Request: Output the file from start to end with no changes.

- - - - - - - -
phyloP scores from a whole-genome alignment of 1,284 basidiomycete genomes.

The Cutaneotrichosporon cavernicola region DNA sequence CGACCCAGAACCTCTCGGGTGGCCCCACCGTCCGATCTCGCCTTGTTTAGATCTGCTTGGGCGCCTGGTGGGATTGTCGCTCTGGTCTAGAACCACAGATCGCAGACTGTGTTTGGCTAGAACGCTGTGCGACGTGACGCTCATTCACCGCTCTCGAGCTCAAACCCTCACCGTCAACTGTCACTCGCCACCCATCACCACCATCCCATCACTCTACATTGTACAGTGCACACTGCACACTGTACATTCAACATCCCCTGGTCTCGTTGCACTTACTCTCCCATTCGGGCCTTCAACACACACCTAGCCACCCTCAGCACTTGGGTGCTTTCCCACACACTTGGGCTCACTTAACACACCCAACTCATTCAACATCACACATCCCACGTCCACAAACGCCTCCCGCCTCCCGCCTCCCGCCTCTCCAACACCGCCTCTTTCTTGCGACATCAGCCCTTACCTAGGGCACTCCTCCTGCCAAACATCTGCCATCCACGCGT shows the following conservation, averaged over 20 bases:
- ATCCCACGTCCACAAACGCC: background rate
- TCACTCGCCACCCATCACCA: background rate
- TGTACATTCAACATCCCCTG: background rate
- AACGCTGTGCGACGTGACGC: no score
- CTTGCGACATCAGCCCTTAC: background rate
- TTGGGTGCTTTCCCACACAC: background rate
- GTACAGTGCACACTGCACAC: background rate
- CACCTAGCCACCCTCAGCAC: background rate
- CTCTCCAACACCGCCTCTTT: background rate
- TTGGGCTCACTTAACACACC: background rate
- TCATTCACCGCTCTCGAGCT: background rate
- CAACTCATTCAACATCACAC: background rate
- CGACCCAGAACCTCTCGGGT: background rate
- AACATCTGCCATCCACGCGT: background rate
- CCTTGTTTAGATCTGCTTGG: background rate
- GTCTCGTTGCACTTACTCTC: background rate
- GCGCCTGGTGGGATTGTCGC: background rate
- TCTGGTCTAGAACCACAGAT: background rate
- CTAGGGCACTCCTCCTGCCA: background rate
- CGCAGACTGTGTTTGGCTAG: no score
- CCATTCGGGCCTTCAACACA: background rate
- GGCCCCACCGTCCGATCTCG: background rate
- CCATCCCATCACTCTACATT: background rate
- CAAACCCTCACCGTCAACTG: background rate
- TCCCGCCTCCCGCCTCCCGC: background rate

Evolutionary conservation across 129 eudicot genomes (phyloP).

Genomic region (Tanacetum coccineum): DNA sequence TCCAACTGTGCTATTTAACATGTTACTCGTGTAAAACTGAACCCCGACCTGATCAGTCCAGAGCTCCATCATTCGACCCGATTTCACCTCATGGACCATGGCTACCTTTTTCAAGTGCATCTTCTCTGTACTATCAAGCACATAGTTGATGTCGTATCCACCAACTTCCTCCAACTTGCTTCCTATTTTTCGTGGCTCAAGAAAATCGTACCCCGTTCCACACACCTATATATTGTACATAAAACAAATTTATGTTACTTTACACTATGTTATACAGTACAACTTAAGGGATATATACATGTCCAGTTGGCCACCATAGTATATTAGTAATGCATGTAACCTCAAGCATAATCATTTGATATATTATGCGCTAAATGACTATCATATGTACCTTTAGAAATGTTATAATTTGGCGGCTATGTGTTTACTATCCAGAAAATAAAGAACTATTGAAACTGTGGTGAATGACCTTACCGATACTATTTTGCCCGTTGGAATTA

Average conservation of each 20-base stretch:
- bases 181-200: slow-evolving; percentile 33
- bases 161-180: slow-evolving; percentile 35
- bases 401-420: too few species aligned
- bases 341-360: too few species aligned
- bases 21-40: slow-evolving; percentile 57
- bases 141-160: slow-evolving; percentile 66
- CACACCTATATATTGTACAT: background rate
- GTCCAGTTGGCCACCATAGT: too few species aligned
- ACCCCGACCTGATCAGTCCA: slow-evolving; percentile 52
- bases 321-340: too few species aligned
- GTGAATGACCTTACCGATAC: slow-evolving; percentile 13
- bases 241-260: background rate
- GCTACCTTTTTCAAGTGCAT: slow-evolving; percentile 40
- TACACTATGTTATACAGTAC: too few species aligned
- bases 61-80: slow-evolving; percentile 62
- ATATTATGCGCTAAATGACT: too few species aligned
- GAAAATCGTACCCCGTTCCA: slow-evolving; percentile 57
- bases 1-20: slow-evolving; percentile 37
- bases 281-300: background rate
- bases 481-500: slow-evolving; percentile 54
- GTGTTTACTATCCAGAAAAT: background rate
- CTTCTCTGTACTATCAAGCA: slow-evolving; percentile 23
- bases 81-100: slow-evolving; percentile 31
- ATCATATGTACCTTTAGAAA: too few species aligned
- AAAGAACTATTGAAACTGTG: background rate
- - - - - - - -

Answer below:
phyloP scores from a whole-genome alignment of 1,284 basidiomycete genomes.

The Cutaneotrichosporon cavernicola region DNA sequence CGACCCAGAACCTCTCGGGTGGCCCCACCGTCCGATCTCGCCTTGTTTAGATCTGCTTGGGCGCCTGGTGGGATTGTCGCTCTGGTCTAGAACCACAGATCGCAGACTGTGTTTGGCTAGAACGCTGTGCGACGTGACGCTCATTCACCGCTCTCGAGCTCAAACCCTCACCGTCAACTGTCACTCGCCACCCATCACCACCATCCCATCACTCTACATTGTACAGTGCACACTGCACACTGTACATTCAACATCCCCTGGTCTCGTTGCACTTACTCTCCCATTCGGGCCTTCAACACACACCTAGCCACCCTCAGCACTTGGGTGCTTTCCCACACACTTGGGCTCACTTAACACACCCAACTCATTCAACATCACACATCCCACGTCCACAAACGCCTCCCGCCTCCCGCCTCCCGCCTCTCCAACACCGCCTCTTTCTTGCGACATCAGCCCTTACCTAGGGCACTCCTCCTGCCAAACATCTGCCATCCACGCGT shows the following conservation, averaged over 20 bases:
- ATCCCACGTCCACAAACGCC: background rate
- TCACTCGCCACCCATCACCA: background rate
- TGTACATTCAACATCCCCTG: background rate
- AACGCTGTGCGACGTGACGC: no score
- CTTGCGACATCAGCCCTTAC: background rate
- TTGGGTGCTTTCCCACACAC: background rate
- GTACAGTGCACACTGCACAC: background rate
- CACCTAGCCACCCTCAGCAC: background rate
- CTCTCCAACACCGCCTCTTT: background rate
- TTGGGCTCACTTAACACACC: background rate
- TCATTCACCGCTCTCGAGCT: background rate
- CAACTCATTCAACATCACAC: background rate
- CGACCCAGAACCTCTCGGGT: background rate
- AACATCTGCCATCCACGCGT: background rate
- CCTTGTTTAGATCTGCTTGG: background rate
- GTCTCGTTGCACTTACTCTC: background rate
- GCGCCTGGTGGGATTGTCGC: background rate
- TCTGGTCTAGAACCACAGAT: background rate
- CTAGGGCACTCCTCCTGCCA: background rate
- CGCAGACTGTGTTTGGCTAG: no score
- CCATTCGGGCCTTCAACACA: background rate
- GGCCCCACCGTCCGATCTCG: background rate
- CCATCCCATCACTCTACATT: background rate
- CAAACCCTCACCGTCAACTG: background rate
- TCCCGCCTCCCGCCTCCCGC: background rate

Evolutionary conservation across 129 eudicot genomes (phyloP).

Genomic region (Tanacetum coccineum): DNA sequence TCCAACTGTGCTATTTAACATGTTACTCGTGTAAAACTGAACCCCGACCTGATCAGTCCAGAGCTCCATCATTCGACCCGATTTCACCTCATGGACCATGGCTACCTTTTTCAAGTGCATCTTCTCTGTACTATCAAGCACATAGTTGATGTCGTATCCACCAACTTCCTCCAACTTGCTTCCTATTTTTCGTGGCTCAAGAAAATCGTACCCCGTTCCACACACCTATATATTGTACATAAAACAAATTTATGTTACTTTACACTATGTTATACAGTACAACTTAAGGGATATATACATGTCCAGTTGGCCACCATAGTATATTAGTAATGCATGTAACCTCAAGCATAATCATTTGATATATTATGCGCTAAATGACTATCATATGTACCTTTAGAAATGTTATAATTTGGCGGCTATGTGTTTACTATCCAGAAAATAAAGAACTATTGAAACTGTGGTGAATGACCTTACCGATACTATTTTGCCCGTTGGAATTA

Average conservation of each 20-base stretch:
- bases 181-200: slow-evolving; percentile 33
- bases 161-180: slow-evolving; percentile 35
- bases 401-420: too few species aligned
- bases 341-360: too few species aligned
- bases 21-40: slow-evolving; percentile 57
- bases 141-160: slow-evolving; percentile 66
- CACACCTATATATTGTACAT: background rate
- GTCCAGTTGGCCACCATAGT: too few species aligned
- ACCCCGACCTGATCAGTCCA: slow-evolving; percentile 52
- bases 321-340: too few species aligned
- GTGAATGACCTTACCGATAC: slow-evolving; percentile 13
- bases 241-260: background rate
- GCTACCTTTTTCAAGTGCAT: slow-evolving; percentile 40
- TACACTATGTTATACAGTAC: too few species aligned
- bases 61-80: slow-evolving; percentile 62
- ATATTATGCGCTAAATGACT: too few species aligned
- GAAAATCGTACCCCGTTCCA: slow-evolving; percentile 57
- bases 1-20: slow-evolving; percentile 37
- bases 281-300: background rate
- bases 481-500: slow-evolving; percentile 54
- GTGTTTACTATCCAGAAAAT: background rate
- CTTCTCTGTACTATCAAGCA: slow-evolving; percentile 23
- bases 81-100: slow-evolving; percentile 31
- ATCATATGTACCTTTAGAAA: too few species aligned
- AAAGAACTATTGAAACTGTG: background rate